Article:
Crime Fiction Alphabet – Q

This week  it’s the letter Q in Kerrie’s Crime Fiction Alphabet.

In January I decided that for the Crime Fiction Alphabet I would read books that I already own and I made a list of possible authors/titles for each letter. It’s worked out OK – up to now. I don’t have any unread books that I could write about for the letter Q, so I looked in my local library for inspiration.

The library had a lot of books on the shelves by Quintin Jardine. I’d written about his book Fallen Gods: a Bob Skinner mystery last year in the Alphabet  series so I thought I’d try another one of his books and borrowed On Honeymoon with Death: an Oz Blackstone Mystery. At the same time I also picked up Thereby Hangs a Tail: a Chet and Bernie Mystery by Spencer Quinn.

I’ve read the opening chapters of each one and decided I don’t really want to read either of them right now.

The book cover tells me that On Honeymoon with Death is about Oz Blackstone and Primavera Phillips trying to rekindle their relationship by returning to L’Escala, the idyllic Spanish village where they were once so happy. But things go wrong and then a body turns up face down in the swimming pool. My problem with the opening chapter is that I didn’t take to Oz’s outsize ego.

So I turned to Thereby Hangs a Tail but the idea of a doggy narrator called on to investigate threats made against  a pretty pampered show dog named Princess didn’t thrill me.

So both books are going back to the library unread – unless anyone can tell me that these are books that I will enjoy if I read a bit further on.

So my offering for the letter Q is A Question of Blood, the 14th Inspector Rebus book by Ian Rankin, which I read and wrote about last year.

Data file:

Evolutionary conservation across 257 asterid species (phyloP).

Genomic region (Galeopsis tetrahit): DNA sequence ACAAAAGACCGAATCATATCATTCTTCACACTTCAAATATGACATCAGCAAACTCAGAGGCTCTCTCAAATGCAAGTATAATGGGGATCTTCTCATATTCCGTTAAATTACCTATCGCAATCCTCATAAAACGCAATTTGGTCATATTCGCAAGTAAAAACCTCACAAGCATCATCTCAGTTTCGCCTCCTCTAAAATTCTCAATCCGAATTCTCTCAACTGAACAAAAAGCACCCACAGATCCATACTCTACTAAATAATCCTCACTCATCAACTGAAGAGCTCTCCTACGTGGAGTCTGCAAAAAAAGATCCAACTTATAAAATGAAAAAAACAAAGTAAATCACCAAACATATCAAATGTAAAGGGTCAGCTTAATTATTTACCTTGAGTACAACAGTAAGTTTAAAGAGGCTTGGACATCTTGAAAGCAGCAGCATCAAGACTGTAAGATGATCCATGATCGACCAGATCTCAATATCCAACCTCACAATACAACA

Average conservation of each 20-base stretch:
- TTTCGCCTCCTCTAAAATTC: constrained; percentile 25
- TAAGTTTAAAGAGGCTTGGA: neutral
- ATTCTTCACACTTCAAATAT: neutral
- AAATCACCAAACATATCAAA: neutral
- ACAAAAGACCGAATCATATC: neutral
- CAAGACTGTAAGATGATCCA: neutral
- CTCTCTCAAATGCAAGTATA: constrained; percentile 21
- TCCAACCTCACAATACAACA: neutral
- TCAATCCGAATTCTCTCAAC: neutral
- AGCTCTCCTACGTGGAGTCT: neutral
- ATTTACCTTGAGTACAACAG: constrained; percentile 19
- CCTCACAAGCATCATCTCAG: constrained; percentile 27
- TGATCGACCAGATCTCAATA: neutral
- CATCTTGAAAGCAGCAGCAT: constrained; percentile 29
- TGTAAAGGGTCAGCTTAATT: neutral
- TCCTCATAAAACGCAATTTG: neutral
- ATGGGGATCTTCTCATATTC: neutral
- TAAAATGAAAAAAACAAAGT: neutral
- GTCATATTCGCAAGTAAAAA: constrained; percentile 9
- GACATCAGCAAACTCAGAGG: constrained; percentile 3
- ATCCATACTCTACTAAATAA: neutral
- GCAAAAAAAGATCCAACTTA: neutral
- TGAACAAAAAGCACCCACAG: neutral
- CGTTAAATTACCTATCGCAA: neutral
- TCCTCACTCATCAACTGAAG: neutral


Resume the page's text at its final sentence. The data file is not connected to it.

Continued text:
Whilst looking for Q ideas I read about The Quincunx by Charles Palliser. This sounds a most interesting book. The description on various websites leads me to think I would like it:

Description from Amazon:

The Quincunx is an epic Dickensian-like mystery novel set in 19th century England, and concerns the varying fortunes of young John Huffam and his mother. A thrilling complex plot is made more intriguing by the unreliable narrator of the book – how much can we believe of what he says? First published in 1989, The Quincunx was a surprise bestseller and began a trend for pastiche Victorian novels. It remains one of the best.
If you’ve read this can you let me know what you think of it?

4 thoughts on “Crime Fiction Alphabet – Q

  1. Margaret – A Question of Blood is a fine contribution to the meme; I’m glad you chose it :-). But of course, as you know, I like the Rebus series very much.

    I’m afraid I can’t give you any insight about The Quincunx, although I have to admit I think the title is intriguing. I’ll be interested to see whether you do decide to read it and what you think of it.

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  2. I haven’t read ‘The Quincunx’ although it is sitting on my book shelf and I really ought to. But, I can tell you that I bought it after hearing Susan Hill rave about it, if that helps.

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  3. The Quincunx sounds interesting.
    I also ran into problems last year when I followed the rules (mostly) and wrote about authors. I have found it much easier to write about crime-related themes – well, there is not point in bending the rules unless it is easier for you, I suppose 🙂

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  4. I turned to the library for my Q book too. When I didn’t find any authors who appealed I looked for titles with Q words. Your book came up, but I hadn’t read Rebus before and wasn’t sure it would be the place to start, and in any case I found that Nicholas Blake’s first book was a perfect fit.

    An unread copy of The Quincunx sits on my shelf too.Iit looks wonderful and I have heard much praise, but it is so very, very long.

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